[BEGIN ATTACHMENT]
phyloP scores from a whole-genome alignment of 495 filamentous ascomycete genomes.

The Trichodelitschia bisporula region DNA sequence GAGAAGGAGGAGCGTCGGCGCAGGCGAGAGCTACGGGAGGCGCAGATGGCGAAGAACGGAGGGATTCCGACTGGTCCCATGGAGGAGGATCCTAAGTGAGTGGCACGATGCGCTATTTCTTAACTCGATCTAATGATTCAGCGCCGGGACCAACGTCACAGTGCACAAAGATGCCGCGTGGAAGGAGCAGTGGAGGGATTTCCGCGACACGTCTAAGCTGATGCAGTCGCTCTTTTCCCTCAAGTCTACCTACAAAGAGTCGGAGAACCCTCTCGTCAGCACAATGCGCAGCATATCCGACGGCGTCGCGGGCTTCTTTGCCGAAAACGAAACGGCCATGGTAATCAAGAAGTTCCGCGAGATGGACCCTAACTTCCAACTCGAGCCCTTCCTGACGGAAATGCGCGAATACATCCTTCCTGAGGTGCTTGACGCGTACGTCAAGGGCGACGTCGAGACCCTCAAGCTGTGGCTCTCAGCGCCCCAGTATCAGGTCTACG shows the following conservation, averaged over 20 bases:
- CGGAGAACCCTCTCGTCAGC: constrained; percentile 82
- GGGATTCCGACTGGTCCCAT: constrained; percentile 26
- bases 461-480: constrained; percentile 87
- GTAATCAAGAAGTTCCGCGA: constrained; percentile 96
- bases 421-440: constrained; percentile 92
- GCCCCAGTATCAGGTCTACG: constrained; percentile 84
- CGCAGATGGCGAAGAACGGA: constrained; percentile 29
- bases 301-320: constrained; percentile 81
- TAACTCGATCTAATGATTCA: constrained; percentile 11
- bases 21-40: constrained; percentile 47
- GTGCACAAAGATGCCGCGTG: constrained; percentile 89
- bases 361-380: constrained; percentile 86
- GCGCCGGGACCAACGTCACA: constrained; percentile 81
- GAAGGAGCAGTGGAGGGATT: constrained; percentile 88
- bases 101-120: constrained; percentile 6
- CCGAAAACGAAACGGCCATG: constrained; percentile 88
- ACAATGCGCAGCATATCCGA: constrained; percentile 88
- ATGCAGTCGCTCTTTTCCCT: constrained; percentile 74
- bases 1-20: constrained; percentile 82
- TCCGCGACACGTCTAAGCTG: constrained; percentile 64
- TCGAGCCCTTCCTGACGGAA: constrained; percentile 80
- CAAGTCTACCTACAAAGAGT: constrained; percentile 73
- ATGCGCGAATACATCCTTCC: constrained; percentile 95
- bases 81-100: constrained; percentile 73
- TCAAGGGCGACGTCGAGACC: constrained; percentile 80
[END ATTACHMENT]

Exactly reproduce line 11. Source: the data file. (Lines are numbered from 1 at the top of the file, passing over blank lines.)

- TAACTCGATCTAATGATTCA: constrained; percentile 11